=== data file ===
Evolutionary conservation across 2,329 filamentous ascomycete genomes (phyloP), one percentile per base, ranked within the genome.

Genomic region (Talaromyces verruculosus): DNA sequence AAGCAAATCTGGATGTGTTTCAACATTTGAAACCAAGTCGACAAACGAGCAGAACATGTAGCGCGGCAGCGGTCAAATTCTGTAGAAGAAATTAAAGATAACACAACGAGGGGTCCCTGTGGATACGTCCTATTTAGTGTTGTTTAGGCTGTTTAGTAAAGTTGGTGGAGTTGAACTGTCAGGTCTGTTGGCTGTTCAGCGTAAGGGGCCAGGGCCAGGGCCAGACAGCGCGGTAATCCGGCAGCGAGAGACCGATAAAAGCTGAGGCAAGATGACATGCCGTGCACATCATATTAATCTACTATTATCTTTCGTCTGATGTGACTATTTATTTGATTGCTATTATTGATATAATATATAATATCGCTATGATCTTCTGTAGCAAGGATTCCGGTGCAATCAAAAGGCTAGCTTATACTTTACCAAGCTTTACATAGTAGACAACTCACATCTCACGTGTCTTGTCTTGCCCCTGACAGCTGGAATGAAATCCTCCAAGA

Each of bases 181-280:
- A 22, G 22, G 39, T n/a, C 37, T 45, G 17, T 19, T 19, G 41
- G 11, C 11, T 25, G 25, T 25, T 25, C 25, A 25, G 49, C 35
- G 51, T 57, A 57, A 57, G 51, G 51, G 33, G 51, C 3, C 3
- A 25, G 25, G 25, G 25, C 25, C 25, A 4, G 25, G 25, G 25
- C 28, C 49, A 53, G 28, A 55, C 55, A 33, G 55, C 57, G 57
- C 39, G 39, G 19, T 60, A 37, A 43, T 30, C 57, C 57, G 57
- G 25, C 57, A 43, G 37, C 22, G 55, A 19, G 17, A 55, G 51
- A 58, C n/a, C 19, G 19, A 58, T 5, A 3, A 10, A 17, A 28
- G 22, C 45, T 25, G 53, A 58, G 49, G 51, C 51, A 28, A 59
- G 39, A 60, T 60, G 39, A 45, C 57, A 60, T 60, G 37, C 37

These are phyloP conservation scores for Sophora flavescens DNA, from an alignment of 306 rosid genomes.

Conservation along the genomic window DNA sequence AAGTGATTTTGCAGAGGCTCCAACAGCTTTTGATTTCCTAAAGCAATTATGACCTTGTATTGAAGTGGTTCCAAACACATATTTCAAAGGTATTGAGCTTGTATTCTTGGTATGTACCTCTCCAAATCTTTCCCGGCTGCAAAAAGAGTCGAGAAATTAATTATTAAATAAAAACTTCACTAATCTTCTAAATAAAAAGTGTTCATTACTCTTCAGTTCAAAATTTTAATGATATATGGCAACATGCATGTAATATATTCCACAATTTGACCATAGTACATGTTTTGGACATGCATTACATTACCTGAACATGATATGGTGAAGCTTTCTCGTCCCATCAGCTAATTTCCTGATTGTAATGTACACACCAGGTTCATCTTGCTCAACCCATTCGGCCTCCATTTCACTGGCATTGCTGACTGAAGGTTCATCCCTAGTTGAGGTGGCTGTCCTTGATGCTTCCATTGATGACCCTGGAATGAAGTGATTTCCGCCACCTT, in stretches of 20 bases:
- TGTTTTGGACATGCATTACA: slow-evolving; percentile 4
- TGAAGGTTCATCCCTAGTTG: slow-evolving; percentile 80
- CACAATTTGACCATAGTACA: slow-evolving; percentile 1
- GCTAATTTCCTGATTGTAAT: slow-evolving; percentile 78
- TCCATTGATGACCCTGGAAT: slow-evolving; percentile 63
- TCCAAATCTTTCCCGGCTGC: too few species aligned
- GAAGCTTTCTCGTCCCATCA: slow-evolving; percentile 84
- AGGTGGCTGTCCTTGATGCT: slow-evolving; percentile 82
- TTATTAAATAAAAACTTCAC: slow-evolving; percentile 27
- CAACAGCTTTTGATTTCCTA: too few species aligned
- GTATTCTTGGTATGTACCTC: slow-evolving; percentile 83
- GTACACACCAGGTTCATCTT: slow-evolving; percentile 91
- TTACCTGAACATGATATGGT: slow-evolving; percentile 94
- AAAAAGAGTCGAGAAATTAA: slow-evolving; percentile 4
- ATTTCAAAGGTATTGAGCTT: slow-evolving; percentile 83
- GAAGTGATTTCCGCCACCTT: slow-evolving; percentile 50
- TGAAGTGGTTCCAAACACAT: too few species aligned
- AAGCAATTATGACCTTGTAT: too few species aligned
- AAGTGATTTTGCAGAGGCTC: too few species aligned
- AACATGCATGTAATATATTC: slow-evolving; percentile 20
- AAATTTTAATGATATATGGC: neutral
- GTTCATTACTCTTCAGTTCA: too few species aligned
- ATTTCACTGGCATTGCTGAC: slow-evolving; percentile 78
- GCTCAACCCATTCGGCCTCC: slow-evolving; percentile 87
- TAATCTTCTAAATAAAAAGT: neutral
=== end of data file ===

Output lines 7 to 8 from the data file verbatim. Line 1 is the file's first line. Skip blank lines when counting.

- A 25, G 25, G 25, G 25, C 25, C 25, A 4, G 25, G 25, G 25
- C 28, C 49, A 53, G 28, A 55, C 55, A 33, G 55, C 57, G 57